24 April 2009
The government has acknowledged the important role that South Africans abroad played in voting in the country’s 2009 general election.
Government spokesperson Themba Maseko said in a statement this week that it was significant that over 16 000 South Africans living abroad had voted at SA embassies in a special vote last week.
Almost half of these – over 7 000 – voted in London, where the entire South African High Commission was mobilised last Wednesday to ensure that voting went smoothly.
By casting their votes, Maseko said, South Africans abroad had strengthened their bond with their compatriots at home, and given substance to the Constitutional Court ruling that South Africans abroad had the right to vote.
“The enthusiasm of those who queued outside South Africa House throughout the day bodes well for creating the atmosphere for more South Africans to return and make a contribution through deploying their skills in nation-building or creating more jobs,” Maseko added.
DA gets overseas vote
Over 9 000 overseas votes had been counted at the Independent Electoral Commission’s (IEC’s) results centre in Pretoria by Thursday afternoon, with the Democratic Alliance (DA) winning 7 581 of these votes, followed by the newly formed Congress of the People (Cope) with 918 votes and the African National Congress (ANC) with 673 votes.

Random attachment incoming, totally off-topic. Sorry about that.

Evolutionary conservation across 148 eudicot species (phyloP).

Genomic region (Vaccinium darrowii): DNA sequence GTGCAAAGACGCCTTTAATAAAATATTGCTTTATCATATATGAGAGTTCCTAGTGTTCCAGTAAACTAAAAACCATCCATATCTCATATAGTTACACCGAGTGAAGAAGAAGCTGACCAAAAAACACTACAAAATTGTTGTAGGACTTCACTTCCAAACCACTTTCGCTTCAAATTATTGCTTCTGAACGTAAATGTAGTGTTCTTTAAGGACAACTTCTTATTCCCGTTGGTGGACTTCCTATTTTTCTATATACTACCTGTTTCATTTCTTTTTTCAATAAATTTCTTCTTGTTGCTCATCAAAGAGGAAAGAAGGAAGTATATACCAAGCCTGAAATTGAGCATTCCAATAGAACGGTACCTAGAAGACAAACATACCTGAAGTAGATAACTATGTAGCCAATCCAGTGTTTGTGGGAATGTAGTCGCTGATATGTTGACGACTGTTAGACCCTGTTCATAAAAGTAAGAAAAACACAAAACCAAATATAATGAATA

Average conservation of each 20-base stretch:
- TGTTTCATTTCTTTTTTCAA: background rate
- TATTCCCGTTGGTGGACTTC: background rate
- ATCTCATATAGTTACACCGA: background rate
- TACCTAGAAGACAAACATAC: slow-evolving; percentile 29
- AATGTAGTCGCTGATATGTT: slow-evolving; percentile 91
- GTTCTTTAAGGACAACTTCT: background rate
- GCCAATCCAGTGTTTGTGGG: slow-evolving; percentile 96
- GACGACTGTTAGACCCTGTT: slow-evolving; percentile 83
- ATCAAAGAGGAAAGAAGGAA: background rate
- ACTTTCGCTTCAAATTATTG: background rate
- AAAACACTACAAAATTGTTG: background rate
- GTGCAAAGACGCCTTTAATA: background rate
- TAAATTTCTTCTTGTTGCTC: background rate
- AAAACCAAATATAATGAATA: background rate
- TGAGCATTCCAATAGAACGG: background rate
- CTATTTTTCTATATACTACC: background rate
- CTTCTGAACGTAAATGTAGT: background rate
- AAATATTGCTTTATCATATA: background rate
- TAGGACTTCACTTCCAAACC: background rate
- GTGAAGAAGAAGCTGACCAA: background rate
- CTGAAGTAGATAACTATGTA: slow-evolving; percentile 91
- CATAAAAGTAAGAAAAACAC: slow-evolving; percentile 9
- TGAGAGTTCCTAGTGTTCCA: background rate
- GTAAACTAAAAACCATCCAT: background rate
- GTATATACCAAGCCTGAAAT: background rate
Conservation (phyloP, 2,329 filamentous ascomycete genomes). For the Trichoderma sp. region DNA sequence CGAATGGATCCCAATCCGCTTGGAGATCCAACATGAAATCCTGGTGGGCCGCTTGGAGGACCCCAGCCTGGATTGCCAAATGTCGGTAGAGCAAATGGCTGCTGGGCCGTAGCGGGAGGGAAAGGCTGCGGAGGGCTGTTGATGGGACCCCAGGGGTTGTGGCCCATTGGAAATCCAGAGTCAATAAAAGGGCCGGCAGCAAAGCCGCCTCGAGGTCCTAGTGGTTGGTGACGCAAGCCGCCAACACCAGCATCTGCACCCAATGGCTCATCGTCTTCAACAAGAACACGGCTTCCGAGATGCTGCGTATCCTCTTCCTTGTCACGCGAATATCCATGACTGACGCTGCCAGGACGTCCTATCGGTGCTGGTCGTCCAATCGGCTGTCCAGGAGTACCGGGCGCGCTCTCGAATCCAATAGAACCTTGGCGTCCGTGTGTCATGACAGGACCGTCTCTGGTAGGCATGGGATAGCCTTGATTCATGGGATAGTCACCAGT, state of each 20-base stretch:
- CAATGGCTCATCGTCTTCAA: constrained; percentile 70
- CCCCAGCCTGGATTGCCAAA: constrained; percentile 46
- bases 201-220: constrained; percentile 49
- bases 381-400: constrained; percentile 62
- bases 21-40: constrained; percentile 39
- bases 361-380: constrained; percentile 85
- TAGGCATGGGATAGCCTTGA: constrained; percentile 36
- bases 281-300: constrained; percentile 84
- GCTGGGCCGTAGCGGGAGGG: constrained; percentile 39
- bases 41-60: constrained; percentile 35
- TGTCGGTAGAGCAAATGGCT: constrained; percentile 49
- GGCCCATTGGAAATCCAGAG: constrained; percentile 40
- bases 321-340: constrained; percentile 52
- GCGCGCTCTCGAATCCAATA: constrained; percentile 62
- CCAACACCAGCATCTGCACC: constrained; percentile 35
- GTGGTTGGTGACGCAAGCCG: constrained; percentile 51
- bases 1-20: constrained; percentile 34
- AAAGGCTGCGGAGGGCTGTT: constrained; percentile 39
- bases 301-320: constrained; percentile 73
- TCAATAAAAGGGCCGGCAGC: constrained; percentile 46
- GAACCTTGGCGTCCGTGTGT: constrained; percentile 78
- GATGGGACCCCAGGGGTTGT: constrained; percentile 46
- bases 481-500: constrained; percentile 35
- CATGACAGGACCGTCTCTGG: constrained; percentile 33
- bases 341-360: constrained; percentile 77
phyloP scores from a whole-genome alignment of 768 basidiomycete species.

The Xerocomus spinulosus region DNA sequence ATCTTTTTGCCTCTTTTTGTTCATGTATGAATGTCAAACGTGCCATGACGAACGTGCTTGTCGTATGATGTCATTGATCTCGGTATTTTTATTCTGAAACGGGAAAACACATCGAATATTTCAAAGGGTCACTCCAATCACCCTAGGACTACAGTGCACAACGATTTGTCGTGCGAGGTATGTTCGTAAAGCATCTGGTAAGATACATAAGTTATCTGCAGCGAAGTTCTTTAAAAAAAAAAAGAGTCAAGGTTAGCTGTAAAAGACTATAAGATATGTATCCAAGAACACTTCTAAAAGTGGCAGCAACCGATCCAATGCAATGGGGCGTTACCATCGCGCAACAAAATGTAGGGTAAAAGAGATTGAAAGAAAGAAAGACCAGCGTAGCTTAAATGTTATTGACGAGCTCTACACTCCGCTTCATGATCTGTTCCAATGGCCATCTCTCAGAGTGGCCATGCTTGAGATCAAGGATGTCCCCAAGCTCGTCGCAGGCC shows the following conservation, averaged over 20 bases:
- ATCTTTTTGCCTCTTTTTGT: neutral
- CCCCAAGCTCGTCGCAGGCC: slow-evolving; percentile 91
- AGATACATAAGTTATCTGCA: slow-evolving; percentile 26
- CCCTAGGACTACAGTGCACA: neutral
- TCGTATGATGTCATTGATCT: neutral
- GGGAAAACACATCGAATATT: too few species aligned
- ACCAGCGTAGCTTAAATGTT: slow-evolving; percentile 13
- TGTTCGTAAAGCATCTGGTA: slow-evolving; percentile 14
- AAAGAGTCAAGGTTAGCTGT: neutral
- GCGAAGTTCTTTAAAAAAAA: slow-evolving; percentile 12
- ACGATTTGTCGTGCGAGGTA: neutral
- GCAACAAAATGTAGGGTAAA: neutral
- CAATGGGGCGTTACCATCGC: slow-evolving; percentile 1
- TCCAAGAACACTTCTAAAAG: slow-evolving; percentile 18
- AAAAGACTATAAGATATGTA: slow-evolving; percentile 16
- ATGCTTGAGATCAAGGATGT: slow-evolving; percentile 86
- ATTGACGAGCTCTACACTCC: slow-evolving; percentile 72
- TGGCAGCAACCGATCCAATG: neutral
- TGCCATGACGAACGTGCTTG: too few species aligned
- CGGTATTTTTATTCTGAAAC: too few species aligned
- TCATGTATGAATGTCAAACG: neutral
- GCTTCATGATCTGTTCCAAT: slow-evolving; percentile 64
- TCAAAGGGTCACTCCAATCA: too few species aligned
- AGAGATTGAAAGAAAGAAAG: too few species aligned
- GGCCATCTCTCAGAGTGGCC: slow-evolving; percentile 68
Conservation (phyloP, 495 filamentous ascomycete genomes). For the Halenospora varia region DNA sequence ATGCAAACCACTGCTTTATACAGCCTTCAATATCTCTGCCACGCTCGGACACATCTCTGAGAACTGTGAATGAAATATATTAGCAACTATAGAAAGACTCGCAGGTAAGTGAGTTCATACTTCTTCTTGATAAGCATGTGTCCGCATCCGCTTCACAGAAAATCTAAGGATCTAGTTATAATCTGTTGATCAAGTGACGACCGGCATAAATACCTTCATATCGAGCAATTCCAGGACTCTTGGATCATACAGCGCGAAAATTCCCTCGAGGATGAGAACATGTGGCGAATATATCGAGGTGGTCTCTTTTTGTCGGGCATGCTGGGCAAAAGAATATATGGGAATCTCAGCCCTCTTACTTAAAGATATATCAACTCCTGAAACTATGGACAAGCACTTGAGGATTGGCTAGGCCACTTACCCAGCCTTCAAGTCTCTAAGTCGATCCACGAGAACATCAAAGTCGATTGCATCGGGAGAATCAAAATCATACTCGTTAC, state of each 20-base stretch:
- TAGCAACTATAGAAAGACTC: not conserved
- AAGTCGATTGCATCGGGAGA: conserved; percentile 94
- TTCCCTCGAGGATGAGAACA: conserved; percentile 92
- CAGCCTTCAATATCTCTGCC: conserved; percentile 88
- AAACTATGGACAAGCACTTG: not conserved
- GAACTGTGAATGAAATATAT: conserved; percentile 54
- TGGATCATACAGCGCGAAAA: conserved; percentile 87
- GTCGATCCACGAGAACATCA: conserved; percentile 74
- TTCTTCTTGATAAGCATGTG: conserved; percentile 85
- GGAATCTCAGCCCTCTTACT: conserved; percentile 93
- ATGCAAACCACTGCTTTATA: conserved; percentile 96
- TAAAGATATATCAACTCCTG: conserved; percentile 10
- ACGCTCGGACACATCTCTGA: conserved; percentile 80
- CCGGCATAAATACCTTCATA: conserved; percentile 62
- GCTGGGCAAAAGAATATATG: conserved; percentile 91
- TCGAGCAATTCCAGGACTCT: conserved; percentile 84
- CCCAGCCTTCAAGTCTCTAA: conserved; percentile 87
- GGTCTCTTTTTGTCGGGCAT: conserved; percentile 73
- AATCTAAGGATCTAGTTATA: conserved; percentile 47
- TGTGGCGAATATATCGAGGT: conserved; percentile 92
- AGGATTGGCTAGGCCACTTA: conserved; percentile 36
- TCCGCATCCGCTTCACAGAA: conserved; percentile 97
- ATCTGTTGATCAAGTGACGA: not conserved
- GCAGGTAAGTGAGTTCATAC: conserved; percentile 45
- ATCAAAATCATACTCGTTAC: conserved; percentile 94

Commenting on the results, DA leader Helen Zille said there were “many skilled, passionate people abroad” who wanted to return home, adding that the way to get them to return was to improve the quality of and eradicate crime in the country.
The party that instituted the legal action that won expatriates the right to vote, the Freedom Front Plus, only managed to clinch 270 of the overseas votes. “I’m a bit disappointed, because we fought for it,” party leader Pieter Mulder told BuaNews.
‘Brain-bank’ of South Africans abroad
Maseko said the enthusiasm of the expats who voted last week also boded well for building a “brain-bank” of South Africans living abroad to help improve the country’s image abroad, and to bring investment, knowledge and skills back into the country.
Maseko said that not-for-profit organisation the Homecoming Revolution, and the International Marketing Council’s Global South Africans network, were doing much to connect South Africans living abroad with their home country.
“The Homecoming Revolution has done excellent work over the past five years or so in creating such a climate and proactively connecting South Africans abroad with companies at home seeking skills,” Maseko said.
The recently formed Global South Africans network, active in the US and UK, aims to build a global network of skilled and influential South Africans who can help the country attract foreign direct investment.